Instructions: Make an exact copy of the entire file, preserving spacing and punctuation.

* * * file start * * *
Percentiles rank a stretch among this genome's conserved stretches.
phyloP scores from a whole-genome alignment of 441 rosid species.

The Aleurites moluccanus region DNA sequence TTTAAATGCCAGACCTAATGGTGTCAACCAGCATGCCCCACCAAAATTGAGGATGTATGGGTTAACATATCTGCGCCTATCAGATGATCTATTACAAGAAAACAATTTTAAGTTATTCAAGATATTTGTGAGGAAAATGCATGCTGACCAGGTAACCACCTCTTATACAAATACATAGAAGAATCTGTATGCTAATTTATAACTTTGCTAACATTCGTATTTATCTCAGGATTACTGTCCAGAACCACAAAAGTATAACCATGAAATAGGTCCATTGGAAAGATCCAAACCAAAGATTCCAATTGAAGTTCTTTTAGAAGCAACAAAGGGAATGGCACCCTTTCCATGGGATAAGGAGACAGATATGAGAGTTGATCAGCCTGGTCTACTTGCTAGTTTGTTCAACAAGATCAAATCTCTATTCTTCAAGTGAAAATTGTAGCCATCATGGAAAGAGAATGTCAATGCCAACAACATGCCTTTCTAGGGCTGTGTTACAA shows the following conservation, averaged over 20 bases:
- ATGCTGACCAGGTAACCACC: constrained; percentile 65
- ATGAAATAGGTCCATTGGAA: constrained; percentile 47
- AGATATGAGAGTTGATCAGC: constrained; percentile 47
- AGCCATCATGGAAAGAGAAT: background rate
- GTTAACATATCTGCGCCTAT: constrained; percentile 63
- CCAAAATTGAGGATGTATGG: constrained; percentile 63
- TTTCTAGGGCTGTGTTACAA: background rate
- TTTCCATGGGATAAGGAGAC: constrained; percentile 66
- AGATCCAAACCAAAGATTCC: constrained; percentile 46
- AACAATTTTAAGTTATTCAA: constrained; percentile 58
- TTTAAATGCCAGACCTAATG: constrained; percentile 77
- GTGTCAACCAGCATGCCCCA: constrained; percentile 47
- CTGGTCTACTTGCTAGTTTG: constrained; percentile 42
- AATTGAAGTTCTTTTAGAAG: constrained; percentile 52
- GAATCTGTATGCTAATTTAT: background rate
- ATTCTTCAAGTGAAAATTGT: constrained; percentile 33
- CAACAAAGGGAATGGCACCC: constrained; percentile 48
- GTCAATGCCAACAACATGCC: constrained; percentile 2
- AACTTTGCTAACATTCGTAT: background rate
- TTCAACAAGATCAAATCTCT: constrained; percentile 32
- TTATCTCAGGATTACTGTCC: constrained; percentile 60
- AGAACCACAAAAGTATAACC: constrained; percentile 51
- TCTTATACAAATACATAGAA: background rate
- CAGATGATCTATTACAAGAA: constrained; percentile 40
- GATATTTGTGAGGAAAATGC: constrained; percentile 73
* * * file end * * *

Percentiles rank a stretch among this genome's conserved stretches.
phyloP scores from a whole-genome alignment of 441 rosid species.

The Aleurites moluccanus region DNA sequence TTTAAATGCCAGACCTAATGGTGTCAACCAGCATGCCCCACCAAAATTGAGGATGTATGGGTTAACATATCTGCGCCTATCAGATGATCTATTACAAGAAAACAATTTTAAGTTATTCAAGATATTTGTGAGGAAAATGCATGCTGACCAGGTAACCACCTCTTATACAAATACATAGAAGAATCTGTATGCTAATTTATAACTTTGCTAACATTCGTATTTATCTCAGGATTACTGTCCAGAACCACAAAAGTATAACCATGAAATAGGTCCATTGGAAAGATCCAAACCAAAGATTCCAATTGAAGTTCTTTTAGAAGCAACAAAGGGAATGGCACCCTTTCCATGGGATAAGGAGACAGATATGAGAGTTGATCAGCCTGGTCTACTTGCTAGTTTGTTCAACAAGATCAAATCTCTATTCTTCAAGTGAAAATTGTAGCCATCATGGAAAGAGAATGTCAATGCCAACAACATGCCTTTCTAGGGCTGTGTTACAA shows the following conservation, averaged over 20 bases:
- ATGCTGACCAGGTAACCACC: constrained; percentile 65
- ATGAAATAGGTCCATTGGAA: constrained; percentile 47
- AGATATGAGAGTTGATCAGC: constrained; percentile 47
- AGCCATCATGGAAAGAGAAT: background rate
- GTTAACATATCTGCGCCTAT: constrained; percentile 63
- CCAAAATTGAGGATGTATGG: constrained; percentile 63
- TTTCTAGGGCTGTGTTACAA: background rate
- TTTCCATGGGATAAGGAGAC: constrained; percentile 66
- AGATCCAAACCAAAGATTCC: constrained; percentile 46
- AACAATTTTAAGTTATTCAA: constrained; percentile 58
- TTTAAATGCCAGACCTAATG: constrained; percentile 77
- GTGTCAACCAGCATGCCCCA: constrained; percentile 47
- CTGGTCTACTTGCTAGTTTG: constrained; percentile 42
- AATTGAAGTTCTTTTAGAAG: constrained; percentile 52
- GAATCTGTATGCTAATTTAT: background rate
- ATTCTTCAAGTGAAAATTGT: constrained; percentile 33
- CAACAAAGGGAATGGCACCC: constrained; percentile 48
- GTCAATGCCAACAACATGCC: constrained; percentile 2
- AACTTTGCTAACATTCGTAT: background rate
- TTCAACAAGATCAAATCTCT: constrained; percentile 32
- TTATCTCAGGATTACTGTCC: constrained; percentile 60
- AGAACCACAAAAGTATAACC: constrained; percentile 51
- TCTTATACAAATACATAGAA: background rate
- CAGATGATCTATTACAAGAA: constrained; percentile 40
- GATATTTGTGAGGAAAATGC: constrained; percentile 73